splinesintension schemes for different values of the tension
parameter (contour plots).
specp
Figure 4 Spectra of the finitedifference
splinesintension schemes for different values of the tension
parameter (crosssection plots). Dashed lines show the exact spectra
for continuous operators.
Regarding the finitedifference operators as twodimensional
autocorrelations and applying the efficient WilsonBurg method of
spectral factorization Claerbout (1999); Sava et al. (1998), I obtain
twodimensional minimumphase filters suitable for inverse filtering.
The exact filters contain many coefficients, which rapidly decrease in
magnitude at a distance from the first coefficient. For reasons of
efficiency, it is advisable to restrict the shape of the filter so
that it contains only the valuable coefficients. Keeping all the
coefficients that are 1000 times smaller in magnitude than the
leading coefficient creates a 53point filter for t=0 and a 35point
filter for t=1, with intermediate filter lengths for intermediate
values of t. When the ratio is changed to 200, we obtain 25 and
16point filters, respectively. The restricted filters don't factor
the autocorrelation exactly, but provide an effective approximation of
the exact factors. As outputs of the WilsonBurg spectral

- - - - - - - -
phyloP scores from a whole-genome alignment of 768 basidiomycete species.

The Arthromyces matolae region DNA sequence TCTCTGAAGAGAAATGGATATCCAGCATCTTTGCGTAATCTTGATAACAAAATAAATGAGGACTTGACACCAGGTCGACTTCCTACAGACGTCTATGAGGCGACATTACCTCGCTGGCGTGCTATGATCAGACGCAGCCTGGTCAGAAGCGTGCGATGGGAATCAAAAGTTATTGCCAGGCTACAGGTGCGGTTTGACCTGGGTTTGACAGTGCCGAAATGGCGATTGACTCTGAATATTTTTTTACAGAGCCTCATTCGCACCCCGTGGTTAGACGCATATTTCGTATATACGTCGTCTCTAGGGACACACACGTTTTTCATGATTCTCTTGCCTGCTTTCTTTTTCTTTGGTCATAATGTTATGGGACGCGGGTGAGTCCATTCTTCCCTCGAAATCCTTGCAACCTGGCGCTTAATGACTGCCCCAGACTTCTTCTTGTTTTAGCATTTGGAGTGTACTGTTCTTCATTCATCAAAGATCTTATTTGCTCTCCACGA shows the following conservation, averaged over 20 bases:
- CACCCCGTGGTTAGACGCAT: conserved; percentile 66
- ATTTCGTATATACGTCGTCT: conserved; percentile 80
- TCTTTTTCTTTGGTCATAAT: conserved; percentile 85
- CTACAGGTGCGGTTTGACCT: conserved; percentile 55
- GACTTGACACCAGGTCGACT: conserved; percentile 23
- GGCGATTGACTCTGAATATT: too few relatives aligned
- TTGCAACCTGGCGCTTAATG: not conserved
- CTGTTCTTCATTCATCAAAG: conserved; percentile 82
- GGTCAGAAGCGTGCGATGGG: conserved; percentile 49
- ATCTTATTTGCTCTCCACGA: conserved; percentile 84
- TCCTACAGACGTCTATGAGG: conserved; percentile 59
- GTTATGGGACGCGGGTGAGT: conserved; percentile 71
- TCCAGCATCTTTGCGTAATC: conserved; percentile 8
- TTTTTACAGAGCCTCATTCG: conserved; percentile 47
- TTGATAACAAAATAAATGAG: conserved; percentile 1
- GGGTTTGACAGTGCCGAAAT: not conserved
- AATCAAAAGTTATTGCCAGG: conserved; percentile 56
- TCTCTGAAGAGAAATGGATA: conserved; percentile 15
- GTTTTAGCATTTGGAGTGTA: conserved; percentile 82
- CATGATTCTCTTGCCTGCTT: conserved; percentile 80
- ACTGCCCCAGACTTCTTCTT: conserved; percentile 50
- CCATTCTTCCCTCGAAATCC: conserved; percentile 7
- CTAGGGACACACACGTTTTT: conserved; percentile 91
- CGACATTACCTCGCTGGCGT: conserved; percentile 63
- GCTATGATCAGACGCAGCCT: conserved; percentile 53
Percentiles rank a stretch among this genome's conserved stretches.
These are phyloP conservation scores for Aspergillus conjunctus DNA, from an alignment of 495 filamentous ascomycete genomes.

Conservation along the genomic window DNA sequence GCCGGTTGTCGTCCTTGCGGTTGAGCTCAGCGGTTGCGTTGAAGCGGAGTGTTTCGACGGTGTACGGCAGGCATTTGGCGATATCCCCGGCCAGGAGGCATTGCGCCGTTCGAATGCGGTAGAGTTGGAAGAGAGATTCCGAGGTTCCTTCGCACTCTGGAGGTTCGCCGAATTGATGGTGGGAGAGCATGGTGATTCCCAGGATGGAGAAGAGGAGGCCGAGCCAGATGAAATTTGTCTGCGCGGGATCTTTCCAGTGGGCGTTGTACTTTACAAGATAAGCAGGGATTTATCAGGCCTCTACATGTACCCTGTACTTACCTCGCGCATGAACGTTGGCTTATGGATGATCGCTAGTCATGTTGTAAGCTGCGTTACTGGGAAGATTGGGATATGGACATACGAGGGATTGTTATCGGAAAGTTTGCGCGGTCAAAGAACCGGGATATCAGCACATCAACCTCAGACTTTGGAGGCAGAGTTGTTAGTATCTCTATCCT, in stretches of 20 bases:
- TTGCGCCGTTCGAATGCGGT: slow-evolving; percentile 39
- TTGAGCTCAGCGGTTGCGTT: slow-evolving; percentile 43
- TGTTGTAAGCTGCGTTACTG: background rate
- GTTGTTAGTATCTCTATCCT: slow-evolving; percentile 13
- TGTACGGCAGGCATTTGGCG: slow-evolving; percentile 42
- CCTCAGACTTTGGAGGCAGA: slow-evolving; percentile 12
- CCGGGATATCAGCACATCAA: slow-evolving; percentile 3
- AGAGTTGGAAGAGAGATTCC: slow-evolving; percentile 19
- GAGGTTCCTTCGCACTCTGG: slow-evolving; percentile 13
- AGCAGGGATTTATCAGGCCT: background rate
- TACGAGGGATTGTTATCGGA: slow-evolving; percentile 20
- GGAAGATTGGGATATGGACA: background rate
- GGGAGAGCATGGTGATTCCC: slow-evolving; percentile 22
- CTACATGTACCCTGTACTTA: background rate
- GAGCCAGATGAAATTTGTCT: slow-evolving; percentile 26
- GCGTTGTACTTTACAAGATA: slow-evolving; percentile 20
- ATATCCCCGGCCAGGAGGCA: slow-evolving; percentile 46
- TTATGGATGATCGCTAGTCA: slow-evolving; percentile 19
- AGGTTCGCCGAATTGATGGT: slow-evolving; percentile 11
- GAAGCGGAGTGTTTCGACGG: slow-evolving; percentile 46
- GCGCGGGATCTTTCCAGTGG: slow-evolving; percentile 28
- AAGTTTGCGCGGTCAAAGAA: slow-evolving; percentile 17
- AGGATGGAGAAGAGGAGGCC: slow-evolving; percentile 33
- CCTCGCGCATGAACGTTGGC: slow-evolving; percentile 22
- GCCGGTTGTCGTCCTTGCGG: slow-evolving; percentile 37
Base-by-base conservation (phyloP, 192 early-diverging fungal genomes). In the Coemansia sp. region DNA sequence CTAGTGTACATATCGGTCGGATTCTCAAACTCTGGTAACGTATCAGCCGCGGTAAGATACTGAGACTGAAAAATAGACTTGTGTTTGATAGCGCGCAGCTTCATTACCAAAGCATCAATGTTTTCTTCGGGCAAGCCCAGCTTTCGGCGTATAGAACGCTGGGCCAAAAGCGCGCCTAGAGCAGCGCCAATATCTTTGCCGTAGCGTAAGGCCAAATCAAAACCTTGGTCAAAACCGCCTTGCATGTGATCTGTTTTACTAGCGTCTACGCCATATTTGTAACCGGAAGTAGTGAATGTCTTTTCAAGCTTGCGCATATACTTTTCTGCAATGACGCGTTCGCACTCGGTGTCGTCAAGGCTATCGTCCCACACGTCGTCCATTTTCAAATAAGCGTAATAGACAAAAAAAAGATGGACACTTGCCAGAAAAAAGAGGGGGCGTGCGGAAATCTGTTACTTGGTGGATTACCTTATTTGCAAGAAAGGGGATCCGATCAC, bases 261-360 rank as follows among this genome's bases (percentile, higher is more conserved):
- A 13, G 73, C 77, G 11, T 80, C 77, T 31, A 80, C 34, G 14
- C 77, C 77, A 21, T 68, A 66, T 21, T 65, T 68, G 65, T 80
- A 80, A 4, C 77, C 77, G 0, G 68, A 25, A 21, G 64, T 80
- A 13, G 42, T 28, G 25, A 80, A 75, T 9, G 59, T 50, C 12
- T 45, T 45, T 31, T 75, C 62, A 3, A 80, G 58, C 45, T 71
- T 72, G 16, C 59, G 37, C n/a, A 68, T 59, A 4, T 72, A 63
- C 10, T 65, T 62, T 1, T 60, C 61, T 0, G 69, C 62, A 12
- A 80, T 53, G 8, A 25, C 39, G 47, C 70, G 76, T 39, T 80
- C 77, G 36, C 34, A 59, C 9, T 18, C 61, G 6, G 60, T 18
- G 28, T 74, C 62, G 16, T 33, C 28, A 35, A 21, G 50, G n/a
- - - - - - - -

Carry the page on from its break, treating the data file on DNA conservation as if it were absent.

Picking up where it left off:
factorization process, they obey the minimumphase condition.
splin
Figure 5 Inverse filtering with the tension
filters. The left plots show the inputs composed of filters and
spikes. Inverse filtering turns filters into impulses and turns
spikes into inverse filter responses (middle plots). Adjoint
filtering creates smooth isotropic shapes (right plots). The tension
parameter takes values 0, 0.3, 0.7, and 1 (from top to bottom).
Figure 5 shows the twodimensional filters for different
values of t and illustrates inverse recursive filtering, which is
the essence of the helix method
Claerbout (1998a,b, 1999). The case of t=1
leads to the filter known as helix derivative
Claerbout (1999); Zhao (1999). The filter values are spread mostly on
two columns. The other boundary case of t=0 leads to a threecolumn
filter, which serves as the minimumphase version of the Laplacian. As
expected from the theory, the inverse impulse response of this filter
is noticeably smoother and wider than the inverse response of the
helix derivative. Filters corresponding to intermediate values of t
exhibit intermediate properties. Theoretically, the inverse impulse
response of the filter corresponds to the Green function of
equation (3). The theoretical Green function for the case
of t=1 is
where r is the distance from the impulse:
. In the case of
t=0, the Green function is smoother at the origin:
 
(6) 
The theoretical Green function expression for an arbitrary value of
t is not known, but we can assume that its smoothness lies between
the two boundary conditions.
In the next section, I illustrate an application of helical inverse
filtering to a twodimensional interpolation problem.
Next: Interpolation example
Up: Fomel: Splines in tension
Previous: Mathematical theory of splines
Stanford Exploration Project
4/27/2000